Looking back, I’m not entirely sure when I became interested, but interested I certainly became, in buses; not any old buses though, but those of the Western Welsh Omnibus Company. Certainly, by the age of ten I was considered by my peers to be an authority on the subject knowing every little detail of the various designs of each of the models. Many were very similar at first glance but I could easily identify all of the models which frequented the largest depot of the company which was at Bridgend, my home town.
When I was in the last year of junior school my grandmother thought it would be a lovely idea to take me on a coach tour. I was enthusiastic about this, naturally, and must have talked non-stop about spending the day on a coach. Gran had other ideas though and decided to start small and booked an afternoon mystery tour. I was a little disappointed in this as I knew the afternoon tours used the older coaches of the fleet and I really wanted a ride in one of the more modern ones. However, it was booked, and we arrived at the bus station early hoping to grab the front seats on the coach. Sitting in the coach bay was, sure enough, one of the older coaches but looking very smart. It was one of the Willowbrook-bodied 39-seat centre-door models built in 1953, in the GUH registration series (like the one shown in the photograph). Unfortunately we couldn’t get the front seat, that was bagged by a talkative eccentric lady with long flowing hair that we both knew, so we chose the seats just behind the driver instead. I have no recollection of where the coach took us, but I recall I really enjoyed our trip.
A year or so later, when I was in the early years of secondary school, I suggested to my grandmother that we should go on another tour, their “Welsh Wonderland” sounded ideal and I had seen the coaches they used on these tours and I wanted a ride. They usually used a 1958 AEC Reliance with Harrington Wayfarer IV coachwork in the OUH registration number series. These were very smart looking coaches and in my eyes very modern even though by the time I went on this tour they were four years old. The trip was arranged and my grandmother had been early enough in booking to reserve the two front seats which was an added bonus. The Wayfarer featured a lot in the 1958 timetable book published by Western Welsh and shown here is one of the advertisements.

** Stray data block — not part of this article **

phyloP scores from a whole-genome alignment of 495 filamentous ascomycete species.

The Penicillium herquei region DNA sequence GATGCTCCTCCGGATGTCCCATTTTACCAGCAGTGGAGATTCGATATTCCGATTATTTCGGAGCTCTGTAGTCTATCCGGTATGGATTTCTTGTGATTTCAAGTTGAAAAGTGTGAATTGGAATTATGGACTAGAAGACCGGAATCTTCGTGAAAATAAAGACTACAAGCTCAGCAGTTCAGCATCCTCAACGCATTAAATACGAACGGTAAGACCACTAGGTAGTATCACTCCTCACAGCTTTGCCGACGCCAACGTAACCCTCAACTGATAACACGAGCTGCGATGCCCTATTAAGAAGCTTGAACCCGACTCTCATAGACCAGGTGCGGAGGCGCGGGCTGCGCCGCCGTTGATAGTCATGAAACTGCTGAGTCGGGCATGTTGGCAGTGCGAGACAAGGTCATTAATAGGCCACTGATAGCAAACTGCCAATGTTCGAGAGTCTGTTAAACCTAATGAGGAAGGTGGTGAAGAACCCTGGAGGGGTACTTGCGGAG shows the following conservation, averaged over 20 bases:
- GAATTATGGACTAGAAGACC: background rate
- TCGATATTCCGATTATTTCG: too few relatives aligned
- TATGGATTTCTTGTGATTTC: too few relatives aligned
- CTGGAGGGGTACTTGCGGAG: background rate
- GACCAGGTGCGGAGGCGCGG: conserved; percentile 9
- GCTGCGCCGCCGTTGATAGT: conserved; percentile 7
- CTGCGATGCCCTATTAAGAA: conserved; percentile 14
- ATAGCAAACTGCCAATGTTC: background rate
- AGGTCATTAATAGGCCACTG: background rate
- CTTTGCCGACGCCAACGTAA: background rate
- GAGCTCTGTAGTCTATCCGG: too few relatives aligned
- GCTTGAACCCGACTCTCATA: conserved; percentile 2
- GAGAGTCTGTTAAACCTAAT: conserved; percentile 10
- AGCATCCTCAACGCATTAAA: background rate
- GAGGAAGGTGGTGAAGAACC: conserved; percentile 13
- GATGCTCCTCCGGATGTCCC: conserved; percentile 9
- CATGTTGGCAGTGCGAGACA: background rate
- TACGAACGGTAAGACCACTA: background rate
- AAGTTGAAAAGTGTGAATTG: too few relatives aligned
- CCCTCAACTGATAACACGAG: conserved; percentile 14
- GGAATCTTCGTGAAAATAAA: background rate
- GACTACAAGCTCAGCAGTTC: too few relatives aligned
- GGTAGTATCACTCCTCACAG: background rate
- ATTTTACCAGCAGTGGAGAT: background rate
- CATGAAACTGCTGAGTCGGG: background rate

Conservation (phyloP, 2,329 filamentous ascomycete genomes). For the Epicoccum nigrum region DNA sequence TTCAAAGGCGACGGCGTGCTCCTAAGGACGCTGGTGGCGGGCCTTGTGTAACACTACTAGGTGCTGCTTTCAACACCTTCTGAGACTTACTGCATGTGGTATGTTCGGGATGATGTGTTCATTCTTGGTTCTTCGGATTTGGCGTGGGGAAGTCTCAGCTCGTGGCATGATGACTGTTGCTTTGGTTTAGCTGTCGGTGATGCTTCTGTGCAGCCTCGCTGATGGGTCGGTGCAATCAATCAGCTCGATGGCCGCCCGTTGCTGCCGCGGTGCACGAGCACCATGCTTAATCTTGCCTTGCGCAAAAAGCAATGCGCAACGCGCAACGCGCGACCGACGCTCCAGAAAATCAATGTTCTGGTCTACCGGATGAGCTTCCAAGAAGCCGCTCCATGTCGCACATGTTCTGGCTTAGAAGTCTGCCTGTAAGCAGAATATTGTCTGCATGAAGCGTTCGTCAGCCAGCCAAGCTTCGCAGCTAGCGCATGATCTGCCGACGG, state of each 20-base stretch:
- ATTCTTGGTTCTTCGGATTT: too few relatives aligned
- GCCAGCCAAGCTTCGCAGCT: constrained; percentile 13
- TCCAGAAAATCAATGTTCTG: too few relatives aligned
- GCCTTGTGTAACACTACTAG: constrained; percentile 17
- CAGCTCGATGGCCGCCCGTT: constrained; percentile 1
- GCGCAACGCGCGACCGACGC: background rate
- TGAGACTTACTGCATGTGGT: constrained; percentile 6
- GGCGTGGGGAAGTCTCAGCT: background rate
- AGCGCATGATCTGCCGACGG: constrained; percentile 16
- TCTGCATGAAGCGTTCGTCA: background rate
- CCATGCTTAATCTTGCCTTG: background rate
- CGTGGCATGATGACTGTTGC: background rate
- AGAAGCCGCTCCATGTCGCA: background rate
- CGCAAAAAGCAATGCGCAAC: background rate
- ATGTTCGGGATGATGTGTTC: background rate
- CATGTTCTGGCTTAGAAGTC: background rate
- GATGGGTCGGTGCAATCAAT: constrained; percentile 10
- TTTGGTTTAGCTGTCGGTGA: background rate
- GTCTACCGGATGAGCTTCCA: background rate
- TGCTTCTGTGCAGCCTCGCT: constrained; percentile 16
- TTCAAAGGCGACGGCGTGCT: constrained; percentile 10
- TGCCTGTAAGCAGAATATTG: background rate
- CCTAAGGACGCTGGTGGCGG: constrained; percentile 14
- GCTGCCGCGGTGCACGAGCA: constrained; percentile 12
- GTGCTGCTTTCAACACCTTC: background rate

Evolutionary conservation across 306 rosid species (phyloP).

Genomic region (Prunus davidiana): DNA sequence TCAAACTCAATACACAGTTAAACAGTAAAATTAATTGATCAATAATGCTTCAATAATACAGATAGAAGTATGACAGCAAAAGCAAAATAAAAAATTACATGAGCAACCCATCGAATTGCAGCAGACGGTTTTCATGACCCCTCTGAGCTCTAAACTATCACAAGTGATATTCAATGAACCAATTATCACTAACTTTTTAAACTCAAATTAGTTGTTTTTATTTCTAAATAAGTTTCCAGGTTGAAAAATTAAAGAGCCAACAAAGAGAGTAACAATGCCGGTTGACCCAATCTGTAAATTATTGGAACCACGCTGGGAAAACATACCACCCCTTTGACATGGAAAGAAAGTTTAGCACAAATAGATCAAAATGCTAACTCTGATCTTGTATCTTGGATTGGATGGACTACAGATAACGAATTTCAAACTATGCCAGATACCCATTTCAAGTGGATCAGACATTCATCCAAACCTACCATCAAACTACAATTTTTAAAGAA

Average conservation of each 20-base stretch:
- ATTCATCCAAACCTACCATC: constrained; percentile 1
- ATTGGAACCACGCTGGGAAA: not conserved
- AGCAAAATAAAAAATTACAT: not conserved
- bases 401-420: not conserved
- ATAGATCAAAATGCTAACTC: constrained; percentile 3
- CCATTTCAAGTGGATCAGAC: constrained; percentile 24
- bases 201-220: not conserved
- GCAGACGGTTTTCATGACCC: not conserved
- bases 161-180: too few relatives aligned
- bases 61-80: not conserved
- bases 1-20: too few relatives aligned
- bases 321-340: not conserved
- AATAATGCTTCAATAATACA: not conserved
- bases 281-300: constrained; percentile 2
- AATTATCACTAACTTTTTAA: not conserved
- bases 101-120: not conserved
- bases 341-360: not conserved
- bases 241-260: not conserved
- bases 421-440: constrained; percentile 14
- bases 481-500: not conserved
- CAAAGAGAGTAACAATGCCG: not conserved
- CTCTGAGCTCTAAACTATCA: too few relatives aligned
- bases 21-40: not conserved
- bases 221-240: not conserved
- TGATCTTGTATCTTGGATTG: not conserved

On arrival at the bus station, there was one of the Wayfarers parked in the coach bay, we boarded and sat in the front row. I chose to sit, not by the window, but in the aisle seat where I could get a better view of the driver as well. That was quite a good move as we also had a co-driver who stood in the step-well for much of the time describing the journey we were taking and blocking some of my grandmother’s view of the road ahead. I have no idea which route we took, but we ended up at Builth Wells where we all had to vacate the coach for an hour or so while the drivers had lunch. Gran and I sat on a bench by the river eating our sandwiches until the time came to re-board.
The journey home commenced well enough but before long the coach started to cough; this continued for a while and then it seemed to settle down. Somewhere near the village of Erwood when ascending a steep hill the coach engine suddenly died, no amount of coaxing from the drivers could get it restarted so one of them walked back to the village to a telephone box to call an engineer. It took ages for the mechanic to arrive on the scene and he pronounced it dead! Another coach was summoned from the Brecon depot and I wondered exactly what they would have available which was suitable for tour work. When the replacement eventually arrived I was really disappointed to see it was an ordinary service bus. It was one of the MKG registered 41 seat Willowbrook dual purpose Tiger Cubs that had been new in 1956. When new they had been very smart but as the years went by they looked shabby very quickly; we had a few in Bridgend and I didn’t like them, they were ugly and their semi high-back dual-purpose seats were not comfortable. Gran and I boarded the bus and set off for home arriving well after the hour we were supposed to return. We never did go on another coach tour!